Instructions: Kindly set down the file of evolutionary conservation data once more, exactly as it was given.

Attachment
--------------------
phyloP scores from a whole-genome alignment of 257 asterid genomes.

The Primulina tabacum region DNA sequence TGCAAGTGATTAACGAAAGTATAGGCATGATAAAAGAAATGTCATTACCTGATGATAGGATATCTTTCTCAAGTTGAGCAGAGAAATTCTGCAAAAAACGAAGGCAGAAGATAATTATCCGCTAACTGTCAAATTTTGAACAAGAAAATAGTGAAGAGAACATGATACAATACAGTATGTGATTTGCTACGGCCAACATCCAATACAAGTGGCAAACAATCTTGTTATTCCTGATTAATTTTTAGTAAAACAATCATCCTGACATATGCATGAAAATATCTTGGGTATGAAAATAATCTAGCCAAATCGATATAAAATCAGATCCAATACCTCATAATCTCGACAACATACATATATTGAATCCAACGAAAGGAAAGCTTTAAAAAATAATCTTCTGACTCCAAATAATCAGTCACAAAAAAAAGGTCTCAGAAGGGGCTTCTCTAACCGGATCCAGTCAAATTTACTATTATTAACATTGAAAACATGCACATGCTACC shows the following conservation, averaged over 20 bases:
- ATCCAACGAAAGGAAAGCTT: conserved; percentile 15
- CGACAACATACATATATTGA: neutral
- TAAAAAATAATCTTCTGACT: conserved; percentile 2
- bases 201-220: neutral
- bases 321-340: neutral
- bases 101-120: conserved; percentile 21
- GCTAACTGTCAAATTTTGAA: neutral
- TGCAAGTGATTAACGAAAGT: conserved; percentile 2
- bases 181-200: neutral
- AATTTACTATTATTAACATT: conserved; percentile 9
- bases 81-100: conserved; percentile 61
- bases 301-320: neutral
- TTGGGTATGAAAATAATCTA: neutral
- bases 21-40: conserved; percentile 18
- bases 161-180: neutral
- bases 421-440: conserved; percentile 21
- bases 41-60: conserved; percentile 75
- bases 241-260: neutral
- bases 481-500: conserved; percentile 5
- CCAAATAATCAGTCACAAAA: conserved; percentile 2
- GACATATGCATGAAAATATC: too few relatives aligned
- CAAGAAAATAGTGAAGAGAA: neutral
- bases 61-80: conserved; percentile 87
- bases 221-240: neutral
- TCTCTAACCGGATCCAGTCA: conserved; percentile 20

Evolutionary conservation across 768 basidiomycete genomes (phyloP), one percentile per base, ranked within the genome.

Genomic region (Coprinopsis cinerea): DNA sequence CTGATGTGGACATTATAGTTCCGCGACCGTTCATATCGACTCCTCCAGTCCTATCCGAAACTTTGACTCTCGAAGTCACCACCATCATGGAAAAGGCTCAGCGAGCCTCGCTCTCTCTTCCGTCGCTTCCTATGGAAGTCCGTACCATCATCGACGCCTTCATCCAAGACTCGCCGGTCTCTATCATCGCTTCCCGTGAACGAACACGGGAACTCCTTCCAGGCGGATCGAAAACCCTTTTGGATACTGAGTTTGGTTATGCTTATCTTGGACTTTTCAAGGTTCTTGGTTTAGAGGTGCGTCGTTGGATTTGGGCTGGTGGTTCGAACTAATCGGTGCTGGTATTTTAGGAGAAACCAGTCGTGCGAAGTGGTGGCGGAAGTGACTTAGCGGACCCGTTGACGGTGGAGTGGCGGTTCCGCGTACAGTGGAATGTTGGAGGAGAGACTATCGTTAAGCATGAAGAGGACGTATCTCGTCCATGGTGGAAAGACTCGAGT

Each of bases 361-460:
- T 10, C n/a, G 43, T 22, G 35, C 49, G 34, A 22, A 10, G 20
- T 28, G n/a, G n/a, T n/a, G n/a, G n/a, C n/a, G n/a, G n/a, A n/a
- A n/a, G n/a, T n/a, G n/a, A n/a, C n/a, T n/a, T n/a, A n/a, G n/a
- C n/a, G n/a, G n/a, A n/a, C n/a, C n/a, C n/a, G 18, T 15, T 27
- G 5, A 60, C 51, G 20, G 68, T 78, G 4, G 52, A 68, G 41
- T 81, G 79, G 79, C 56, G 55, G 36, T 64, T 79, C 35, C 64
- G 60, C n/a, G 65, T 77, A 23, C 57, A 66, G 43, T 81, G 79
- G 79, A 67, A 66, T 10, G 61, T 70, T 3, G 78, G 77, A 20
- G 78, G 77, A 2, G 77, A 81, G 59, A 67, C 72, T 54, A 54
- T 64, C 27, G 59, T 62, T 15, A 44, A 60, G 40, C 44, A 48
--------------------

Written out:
phyloP scores from a whole-genome alignment of 257 asterid genomes.

The Primulina tabacum region DNA sequence TGCAAGTGATTAACGAAAGTATAGGCATGATAAAAGAAATGTCATTACCTGATGATAGGATATCTTTCTCAAGTTGAGCAGAGAAATTCTGCAAAAAACGAAGGCAGAAGATAATTATCCGCTAACTGTCAAATTTTGAACAAGAAAATAGTGAAGAGAACATGATACAATACAGTATGTGATTTGCTACGGCCAACATCCAATACAAGTGGCAAACAATCTTGTTATTCCTGATTAATTTTTAGTAAAACAATCATCCTGACATATGCATGAAAATATCTTGGGTATGAAAATAATCTAGCCAAATCGATATAAAATCAGATCCAATACCTCATAATCTCGACAACATACATATATTGAATCCAACGAAAGGAAAGCTTTAAAAAATAATCTTCTGACTCCAAATAATCAGTCACAAAAAAAAGGTCTCAGAAGGGGCTTCTCTAACCGGATCCAGTCAAATTTACTATTATTAACATTGAAAACATGCACATGCTACC shows the following conservation, averaged over 20 bases:
- ATCCAACGAAAGGAAAGCTT: conserved; percentile 15
- CGACAACATACATATATTGA: neutral
- TAAAAAATAATCTTCTGACT: conserved; percentile 2
- bases 201-220: neutral
- bases 321-340: neutral
- bases 101-120: conserved; percentile 21
- GCTAACTGTCAAATTTTGAA: neutral
- TGCAAGTGATTAACGAAAGT: conserved; percentile 2
- bases 181-200: neutral
- AATTTACTATTATTAACATT: conserved; percentile 9
- bases 81-100: conserved; percentile 61
- bases 301-320: neutral
- TTGGGTATGAAAATAATCTA: neutral
- bases 21-40: conserved; percentile 18
- bases 161-180: neutral
- bases 421-440: conserved; percentile 21
- bases 41-60: conserved; percentile 75
- bases 241-260: neutral
- bases 481-500: conserved; percentile 5
- CCAAATAATCAGTCACAAAA: conserved; percentile 2
- GACATATGCATGAAAATATC: too few relatives aligned
- CAAGAAAATAGTGAAGAGAA: neutral
- bases 61-80: conserved; percentile 87
- bases 221-240: neutral
- TCTCTAACCGGATCCAGTCA: conserved; percentile 20

Evolutionary conservation across 768 basidiomycete genomes (phyloP), one percentile per base, ranked within the genome.

Genomic region (Coprinopsis cinerea): DNA sequence CTGATGTGGACATTATAGTTCCGCGACCGTTCATATCGACTCCTCCAGTCCTATCCGAAACTTTGACTCTCGAAGTCACCACCATCATGGAAAAGGCTCAGCGAGCCTCGCTCTCTCTTCCGTCGCTTCCTATGGAAGTCCGTACCATCATCGACGCCTTCATCCAAGACTCGCCGGTCTCTATCATCGCTTCCCGTGAACGAACACGGGAACTCCTTCCAGGCGGATCGAAAACCCTTTTGGATACTGAGTTTGGTTATGCTTATCTTGGACTTTTCAAGGTTCTTGGTTTAGAGGTGCGTCGTTGGATTTGGGCTGGTGGTTCGAACTAATCGGTGCTGGTATTTTAGGAGAAACCAGTCGTGCGAAGTGGTGGCGGAAGTGACTTAGCGGACCCGTTGACGGTGGAGTGGCGGTTCCGCGTACAGTGGAATGTTGGAGGAGAGACTATCGTTAAGCATGAAGAGGACGTATCTCGTCCATGGTGGAAAGACTCGAGT

Each of bases 361-460:
- T 10, C n/a, G 43, T 22, G 35, C 49, G 34, A 22, A 10, G 20
- T 28, G n/a, G n/a, T n/a, G n/a, G n/a, C n/a, G n/a, G n/a, A n/a
- A n/a, G n/a, T n/a, G n/a, A n/a, C n/a, T n/a, T n/a, A n/a, G n/a
- C n/a, G n/a, G n/a, A n/a, C n/a, C n/a, C n/a, G 18, T 15, T 27
- G 5, A 60, C 51, G 20, G 68, T 78, G 4, G 52, A 68, G 41
- T 81, G 79, G 79, C 56, G 55, G 36, T 64, T 79, C 35, C 64
- G 60, C n/a, G 65, T 77, A 23, C 57, A 66, G 43, T 81, G 79
- G 79, A 67, A 66, T 10, G 61, T 70, T 3, G 78, G 77, A 20
- G 78, G 77, A 2, G 77, A 81, G 59, A 67, C 72, T 54, A 54
- T 64, C 27, G 59, T 62, T 15, A 44, A 60, G 40, C 44, A 48